Auckland culture capital?

f3, Features — By on October 21, 2011 10:27 am

Law of the Jungle

Auckland is the cultural capital of New Zealand for one very obvious and simple reason – most of us live here. One man’s meat is another man’s poison, so the old adage goes, and in the vast cultural supermarket otherwise known as Auckland there’s a cut of beef for all of us. For too many generations we tugged our ruffian forelocks and bowed our venal and empty heads to the political capital, a tiny city that as time goes on diverges more and more from ours in almost every way – most particularly in numbers and level of cultural complacency. For Auckland culture to survive, being famously less state supported per capita, it must involve large numbers of people.

Put on an event in Auckland and good box office proves it a success. Put it on in Wellington and if ten people come it has the same review.

This year literally thousands flocked to our literary festivals, hundreds queued for the opening night shindig at the Art Gallery. We are shoulder to shoulder at the Lantern Festival, Pasifika and the Big Day and Gay Out(s). We cram the Civic for the Film Festival, theatre enjoys a youthful renaissance, kapa haka, whaikorero, rap and poetry performances proliferate and most of the nation’s film and television is produced here.

This argument is of course in very bad taste and quintessentially Auckland in the worst sense – brute law of the jungle, the power of numbers, crude mathematics. But it’s true that there are enough of us to create a critical mass from which emerges a vital, ever-changing, multi-faceted, energetic kulcha blessed with a spirit of generosity and largesse. Perhaps the most curious compliment the Auckland Writers and Readers Festival ever received was from a prominent Wellington author, one of at least 50 invited New Zealand writers.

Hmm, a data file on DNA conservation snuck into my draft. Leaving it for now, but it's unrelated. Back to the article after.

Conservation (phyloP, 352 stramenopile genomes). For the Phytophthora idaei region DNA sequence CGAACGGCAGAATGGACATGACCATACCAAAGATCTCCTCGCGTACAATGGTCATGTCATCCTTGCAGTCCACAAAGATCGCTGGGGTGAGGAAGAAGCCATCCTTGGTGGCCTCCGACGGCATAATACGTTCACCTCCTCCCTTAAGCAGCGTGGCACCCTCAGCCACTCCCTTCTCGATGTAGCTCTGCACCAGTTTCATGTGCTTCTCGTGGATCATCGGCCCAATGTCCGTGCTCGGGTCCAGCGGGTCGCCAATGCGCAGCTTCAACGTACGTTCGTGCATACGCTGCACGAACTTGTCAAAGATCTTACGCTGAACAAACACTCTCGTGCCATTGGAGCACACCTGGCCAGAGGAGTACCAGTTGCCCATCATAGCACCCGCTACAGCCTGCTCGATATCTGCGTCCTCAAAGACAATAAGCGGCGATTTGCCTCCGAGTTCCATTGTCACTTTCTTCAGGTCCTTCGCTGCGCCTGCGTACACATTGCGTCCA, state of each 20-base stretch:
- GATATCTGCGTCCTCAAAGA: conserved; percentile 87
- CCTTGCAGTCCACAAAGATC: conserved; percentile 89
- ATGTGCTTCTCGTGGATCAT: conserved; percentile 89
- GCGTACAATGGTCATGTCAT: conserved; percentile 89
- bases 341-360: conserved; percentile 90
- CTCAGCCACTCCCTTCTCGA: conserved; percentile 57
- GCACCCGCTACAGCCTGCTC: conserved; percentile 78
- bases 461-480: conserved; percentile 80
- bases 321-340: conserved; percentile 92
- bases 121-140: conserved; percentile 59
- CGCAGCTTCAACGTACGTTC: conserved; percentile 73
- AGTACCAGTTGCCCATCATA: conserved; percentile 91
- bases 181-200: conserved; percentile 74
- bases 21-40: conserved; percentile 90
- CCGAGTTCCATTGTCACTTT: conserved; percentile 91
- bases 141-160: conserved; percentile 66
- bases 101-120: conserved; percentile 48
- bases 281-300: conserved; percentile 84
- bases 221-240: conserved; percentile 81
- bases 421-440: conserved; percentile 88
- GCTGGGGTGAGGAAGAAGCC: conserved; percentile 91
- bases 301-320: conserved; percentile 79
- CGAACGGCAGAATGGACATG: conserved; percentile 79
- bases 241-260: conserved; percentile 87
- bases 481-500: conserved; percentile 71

“This is fantastic,” he said, wreathed in smiles, “It doesn’t feel like New Zealand.”

How extraordinary, and how very defining.

Stephanie Johnson completed a post-graduate diploma at The University of Auckland in 1982 and established and taught the Masters in Creative Writing course 2004-2006. She is a prize-winning author and is currently acting Artistic Director of the Auckland Writers and Readers Festival.

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  1. Winton says:

    This is not pro-Auckland. This is the usual anti-Wellington crap….. If 1.5 million people choose to live in Auckland, 3 million choose not to.

  2. MillyS says:

    As an alumna of UoA and resident in Wgtn, I’m pretty disgusted at your apparent need to denigrate other parts of the country in order to make your publication relevant. This is part of why I unsubscribed from all UoA alumni communications. Well, that and the constant requests to fund the darling little buttons current study when they have interest free student loans.

  3. Winton says:

    A pot of yoghurt has more culture than 10 Aucklanders.

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